Yesterday, in the House of Commons, Charles Kennedy’s parliamentary colleagues gave moving tributes to his life. There is never a rush, of course, to speak ill of the dead, but these tributes had the clear ring of sincerity. David Cameron said his “character and courage inspired us all”, and Nick Clegg that he always put people before politics. Outside the commons, colleagues and friends have spoken repeatedly of Kennedy’s compassion, decency, and principled nature as well as of his ongoing battle with human frailty in the form of alcoholism.
It seems Charles Kennedy displayed what the New York Times Columnist David Brooks would call “eulogy virtues”. In his most recent book “The Road to Character”, Brooks contrasts eulogy virtues like kindness, faithfulness and humility with what he calls resume virtues - the kind of things we put on our CV. He’s convinced that both eulogy virtues and resume virtues take work to develop, and is worried that western society pushes us to put our efforts into the ones that will help improve our careers, not our characters.
It's the age old question- what makes a good life? How do we go deeper amongst the clamour of a culture that monetises status anxiety and defines us by what earn, own or look like?
David Brook’s call for us to do the hard work of developing character, to cultivate self-restraint and self-suspicion in the age of the selfie stick, isn't really controversial. It's obvious, when we stop to think about it, that the real legacies of our lives aren’t job titles, twitter followers or cellulite free thighs. But how do we develop the eulogy virtues, when the gravitational pull of the self is so strong?
Christians would be the first to acknowledge that these virtues don't come naturally. The church’s hunch is that change happens through vulnerable, committed relationships. To overcome the tyrant self we must confess our frailty and darkest tendencies - first to God, and then to others.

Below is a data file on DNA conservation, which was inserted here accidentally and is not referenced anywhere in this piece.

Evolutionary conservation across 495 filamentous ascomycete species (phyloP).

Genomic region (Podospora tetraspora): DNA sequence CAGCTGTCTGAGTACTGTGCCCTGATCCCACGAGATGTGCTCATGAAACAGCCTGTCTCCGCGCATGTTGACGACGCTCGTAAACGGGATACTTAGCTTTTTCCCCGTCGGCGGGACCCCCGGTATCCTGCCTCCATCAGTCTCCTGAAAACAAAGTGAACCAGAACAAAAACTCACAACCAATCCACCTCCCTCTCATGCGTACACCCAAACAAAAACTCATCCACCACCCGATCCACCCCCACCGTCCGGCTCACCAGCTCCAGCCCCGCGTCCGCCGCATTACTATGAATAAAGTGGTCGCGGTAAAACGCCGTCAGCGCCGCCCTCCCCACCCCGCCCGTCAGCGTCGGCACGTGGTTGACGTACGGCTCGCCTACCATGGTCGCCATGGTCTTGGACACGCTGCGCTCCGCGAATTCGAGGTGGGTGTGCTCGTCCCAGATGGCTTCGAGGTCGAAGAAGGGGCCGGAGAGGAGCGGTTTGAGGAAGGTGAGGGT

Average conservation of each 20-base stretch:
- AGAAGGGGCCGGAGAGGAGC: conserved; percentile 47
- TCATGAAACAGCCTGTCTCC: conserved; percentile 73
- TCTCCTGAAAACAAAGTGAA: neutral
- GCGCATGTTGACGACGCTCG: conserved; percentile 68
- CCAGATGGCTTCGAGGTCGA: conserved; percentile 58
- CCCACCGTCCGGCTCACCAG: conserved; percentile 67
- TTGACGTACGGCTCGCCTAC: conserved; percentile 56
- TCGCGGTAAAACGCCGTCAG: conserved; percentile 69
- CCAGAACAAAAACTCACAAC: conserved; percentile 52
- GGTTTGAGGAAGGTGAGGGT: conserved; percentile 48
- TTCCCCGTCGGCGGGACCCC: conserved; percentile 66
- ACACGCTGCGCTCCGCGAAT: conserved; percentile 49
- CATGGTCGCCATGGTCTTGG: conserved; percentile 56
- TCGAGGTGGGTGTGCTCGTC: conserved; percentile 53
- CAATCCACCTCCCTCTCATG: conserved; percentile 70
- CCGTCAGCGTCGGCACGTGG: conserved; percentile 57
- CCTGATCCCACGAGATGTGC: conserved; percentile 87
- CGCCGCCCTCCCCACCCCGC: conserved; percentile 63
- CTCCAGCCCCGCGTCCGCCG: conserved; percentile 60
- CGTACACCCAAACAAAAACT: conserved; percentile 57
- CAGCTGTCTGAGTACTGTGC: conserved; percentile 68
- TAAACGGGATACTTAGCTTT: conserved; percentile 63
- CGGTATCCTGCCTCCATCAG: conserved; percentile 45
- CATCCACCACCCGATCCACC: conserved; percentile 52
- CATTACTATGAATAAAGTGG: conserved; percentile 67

Behavioural science is beginning to add evidence to what religions have long understood - virtue develops best in relational communities. Not short term communities of self interest made up of “people like us”, but awkward, diverse, grace filled communities, established for the long term. The New Testament encourages Christians to be part of communities like these, to encourage one another, bear with each other and create space for the hard conversations. To keep reminding each other of the virtues that matter and the things that last. These kind of communities aren't of course unique to Christianity, and they are often far from perfect, but if we want to be remembered not for our fleeting achievements but our depth of character, they might be the best hope we have.
1.moving adj. 感人的
It is very moving to see how much strangers can care for each other...
2.inspire vt. 鼓舞
These herbs will inspire you to try out all sorts of exotic-flavoured dishes!
A list of items is repeatedly flashed up on the screen.
There is an ongoing debate on the issue.
I'm not going to believe it myself, never mind convince anyone else.
6.clamour n. 喧哗声，喧闹
She could hear a clamour in the road outside.
You have to acknowledge that we live in a racist society.
8.fleeting adj. 疾驰的，飞逝的;短暂的
The world is like a fleeting show.